- Steve Lancefield
In a life-changing move, homeowners Hannah Smith and Jeremy Witt reside in a caravan in the rural landscape of Suffolk, England, to oversee the restoration of a crumbling barn complex.
Though the lofty space that Hannah Smith and Jeremy Witt call home is a converted barn, it’s not hard to imagine it as a cathedral when you’re inside, thanks to its grand proportions, soaring ceiling, and cruciform plan. Originally the farm of a nearby estate, which fell victim to a fire in the 1950s, the abandoned barn was transformed into a contemporary home by David Nossiter Architects, who had also renovated the clients’ townhouse in Colchester, Essex. Smith and Witt found the dilapidated complex on the Essex/Suffolk border after they decided to move to the countryside. At the time, it required faith to see the buildings’ potential. "It was a derelict barn full of pigeons," recalls Smith. "It was black and falling apart. The timbers were rotten. Everyone told us not to do it."
They say love is blind, and Smith and Witt were in love. They moved out of their townhouse and onto the site, living in a caravan as they managed the project. "Opening the door in the morning and being outside in the fresh air was a real buzz," says Smith. "We enjoyed the simplicity of not having so many things to worry about." Not that the undertaking didn’t pose its own challenges—a listed building in England, the barn had to meet several regulations. One of the thorniest problems was finding a way to refurbish and insulate the roof. Salvaging roofing slate and timber from the stable blocks and garage, both of which were beyond repair, Nossiter then devised a plan to install insulation over the roof above a new deck.
The new design keeps the open space of the barn largely undivided, making use of birch-faced plywood sheets as partitions for private areas. "We saved as many original features as possible," says Witt. For example, the lights are controlled by existing switch boxes, and the stalls of the old milking parlor have been repurposed as parking spaces for bikes and motorbikes. "With all of these modern boxes packed within the space of the barn, you’ve got a nice subdivision between the old and the new," says Witt.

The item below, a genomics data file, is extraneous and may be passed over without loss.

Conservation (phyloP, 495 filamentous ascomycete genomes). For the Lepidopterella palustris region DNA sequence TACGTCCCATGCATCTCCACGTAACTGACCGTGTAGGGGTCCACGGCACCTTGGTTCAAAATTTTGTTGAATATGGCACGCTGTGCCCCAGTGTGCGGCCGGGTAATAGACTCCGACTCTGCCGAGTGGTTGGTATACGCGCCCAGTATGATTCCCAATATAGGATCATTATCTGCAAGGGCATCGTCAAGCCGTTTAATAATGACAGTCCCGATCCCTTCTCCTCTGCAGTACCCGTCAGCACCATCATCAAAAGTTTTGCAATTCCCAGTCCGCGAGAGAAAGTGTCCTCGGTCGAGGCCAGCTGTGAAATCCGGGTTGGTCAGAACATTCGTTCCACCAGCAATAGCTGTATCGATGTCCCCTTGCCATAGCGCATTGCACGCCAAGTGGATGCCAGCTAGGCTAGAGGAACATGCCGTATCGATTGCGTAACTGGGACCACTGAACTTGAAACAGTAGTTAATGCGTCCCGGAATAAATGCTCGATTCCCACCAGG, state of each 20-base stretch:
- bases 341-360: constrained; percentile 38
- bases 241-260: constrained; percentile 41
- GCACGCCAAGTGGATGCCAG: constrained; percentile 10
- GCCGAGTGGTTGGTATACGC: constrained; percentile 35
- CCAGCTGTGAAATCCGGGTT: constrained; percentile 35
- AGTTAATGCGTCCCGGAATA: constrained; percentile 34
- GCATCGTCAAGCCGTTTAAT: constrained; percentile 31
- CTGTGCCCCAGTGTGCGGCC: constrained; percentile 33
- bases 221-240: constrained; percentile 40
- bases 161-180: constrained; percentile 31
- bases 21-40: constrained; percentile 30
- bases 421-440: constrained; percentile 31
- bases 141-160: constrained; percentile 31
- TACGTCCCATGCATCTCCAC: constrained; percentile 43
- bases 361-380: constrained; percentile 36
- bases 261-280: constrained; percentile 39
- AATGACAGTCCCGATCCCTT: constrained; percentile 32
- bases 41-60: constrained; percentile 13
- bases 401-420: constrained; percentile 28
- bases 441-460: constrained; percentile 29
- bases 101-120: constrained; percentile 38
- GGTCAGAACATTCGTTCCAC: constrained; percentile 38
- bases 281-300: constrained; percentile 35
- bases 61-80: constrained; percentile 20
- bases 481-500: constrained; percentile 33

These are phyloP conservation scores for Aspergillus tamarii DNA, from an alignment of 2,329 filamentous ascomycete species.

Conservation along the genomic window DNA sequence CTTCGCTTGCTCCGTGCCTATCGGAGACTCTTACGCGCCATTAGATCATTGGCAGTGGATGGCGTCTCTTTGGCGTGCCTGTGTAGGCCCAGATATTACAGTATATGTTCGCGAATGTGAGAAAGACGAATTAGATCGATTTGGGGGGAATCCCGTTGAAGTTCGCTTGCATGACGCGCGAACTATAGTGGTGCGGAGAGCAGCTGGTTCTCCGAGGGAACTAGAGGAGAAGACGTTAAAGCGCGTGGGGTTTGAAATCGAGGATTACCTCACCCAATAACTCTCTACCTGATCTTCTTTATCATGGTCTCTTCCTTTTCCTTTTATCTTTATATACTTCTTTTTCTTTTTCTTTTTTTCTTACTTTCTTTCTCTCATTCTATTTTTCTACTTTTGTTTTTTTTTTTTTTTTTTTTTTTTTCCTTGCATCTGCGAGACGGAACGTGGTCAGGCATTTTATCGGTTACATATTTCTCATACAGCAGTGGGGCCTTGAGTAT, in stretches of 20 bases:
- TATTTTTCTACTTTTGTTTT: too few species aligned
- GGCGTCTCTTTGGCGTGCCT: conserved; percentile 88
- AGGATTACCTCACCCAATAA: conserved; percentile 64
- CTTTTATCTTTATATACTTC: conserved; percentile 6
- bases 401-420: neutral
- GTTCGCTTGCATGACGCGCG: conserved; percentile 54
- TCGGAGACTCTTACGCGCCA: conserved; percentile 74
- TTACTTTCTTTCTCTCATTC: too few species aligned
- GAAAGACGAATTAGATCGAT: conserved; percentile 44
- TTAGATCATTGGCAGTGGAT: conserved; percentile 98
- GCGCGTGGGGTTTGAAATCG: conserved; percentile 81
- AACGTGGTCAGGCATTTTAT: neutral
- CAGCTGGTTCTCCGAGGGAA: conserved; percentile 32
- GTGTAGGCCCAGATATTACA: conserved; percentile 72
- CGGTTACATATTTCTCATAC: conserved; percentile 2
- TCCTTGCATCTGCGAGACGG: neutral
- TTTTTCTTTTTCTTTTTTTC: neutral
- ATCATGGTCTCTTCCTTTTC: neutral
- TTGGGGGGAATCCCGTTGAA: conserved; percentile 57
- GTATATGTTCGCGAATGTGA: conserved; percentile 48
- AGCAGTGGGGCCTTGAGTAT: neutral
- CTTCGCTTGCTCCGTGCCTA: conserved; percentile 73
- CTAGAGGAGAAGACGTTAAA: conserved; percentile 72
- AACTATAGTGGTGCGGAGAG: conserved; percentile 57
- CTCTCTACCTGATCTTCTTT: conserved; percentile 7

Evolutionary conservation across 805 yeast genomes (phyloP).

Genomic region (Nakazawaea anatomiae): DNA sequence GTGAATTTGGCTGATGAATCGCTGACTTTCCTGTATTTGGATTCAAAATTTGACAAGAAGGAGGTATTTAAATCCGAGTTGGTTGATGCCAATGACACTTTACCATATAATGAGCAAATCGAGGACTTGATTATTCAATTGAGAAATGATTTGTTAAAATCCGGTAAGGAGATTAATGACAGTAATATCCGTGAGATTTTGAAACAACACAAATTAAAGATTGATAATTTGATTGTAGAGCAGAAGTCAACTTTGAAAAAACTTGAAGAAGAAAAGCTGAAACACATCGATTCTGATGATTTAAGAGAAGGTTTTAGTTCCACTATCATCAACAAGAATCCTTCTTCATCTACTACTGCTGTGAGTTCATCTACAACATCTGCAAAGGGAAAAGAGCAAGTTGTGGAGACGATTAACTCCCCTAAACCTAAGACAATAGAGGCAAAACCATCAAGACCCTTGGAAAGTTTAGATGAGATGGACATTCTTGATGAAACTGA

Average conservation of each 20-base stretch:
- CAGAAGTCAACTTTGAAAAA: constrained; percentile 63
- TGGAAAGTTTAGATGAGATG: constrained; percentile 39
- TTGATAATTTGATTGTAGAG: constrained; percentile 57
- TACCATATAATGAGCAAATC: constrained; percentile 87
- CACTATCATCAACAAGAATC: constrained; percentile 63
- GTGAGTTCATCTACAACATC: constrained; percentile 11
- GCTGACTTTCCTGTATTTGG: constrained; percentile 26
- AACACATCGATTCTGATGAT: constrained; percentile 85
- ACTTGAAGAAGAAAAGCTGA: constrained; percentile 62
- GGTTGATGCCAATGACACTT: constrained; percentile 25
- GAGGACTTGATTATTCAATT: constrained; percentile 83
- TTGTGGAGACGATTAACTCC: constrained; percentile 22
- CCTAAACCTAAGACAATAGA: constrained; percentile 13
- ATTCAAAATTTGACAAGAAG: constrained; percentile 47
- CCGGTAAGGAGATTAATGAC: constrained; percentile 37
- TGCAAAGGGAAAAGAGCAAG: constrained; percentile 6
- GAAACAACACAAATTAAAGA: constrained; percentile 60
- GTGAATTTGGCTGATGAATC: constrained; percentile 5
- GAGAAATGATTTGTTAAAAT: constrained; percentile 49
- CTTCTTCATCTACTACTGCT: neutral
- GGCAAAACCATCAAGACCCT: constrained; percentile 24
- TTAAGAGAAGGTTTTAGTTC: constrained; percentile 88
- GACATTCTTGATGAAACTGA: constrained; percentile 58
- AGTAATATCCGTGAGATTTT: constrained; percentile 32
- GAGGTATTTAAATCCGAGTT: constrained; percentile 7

With this thoughtful renewal, Smith and Witt have earned the trust of the locals as well. "The barn served the community," explains Witt, and Smith chimes in, "Everyone has fond memories of playing at the barn, everyone knows someone who worked at the barn. They were really supportive of our progress." A modern dwelling that honors the building’s historic past as well as its role in the surrounding village, Church Hill Barn is a refreshing take on rural living.
Two oversized glazed sliding doors welcome guests into Church Hill Barn.
The clients worked with Nossiter to preserve as many historical features as possible. The barn's cruciform plan arose from the model farm movement championed by original owner John Gurdon Esquire, who brought different farming functions under one roof. Here, what was once the old milking parlor now serves as bike and scooter storage.
The renovation honors the grand, cathedral-like proportions of the original barn. In addition to the
The dining room looks out at the front courtyard. Working with the original openings, Nossiter set the doors back from the external wall line.
The kitchen is a minimalist, functional space with Miele and Wolf appliances, Lumi joinery, and concrete worktops and sinks designed by the homeowners.
The lights are operated by original switch boxes. Beside it, a barn door leads to the three bedrooms.
Simple plywood, cut out to allow views of the landscape, creates subdivisions within the home for private bedroom and bathroom spaces. Rather than formal rooms, they have the effect of large-scale furniture.
The master bedroom features an ensuite tub.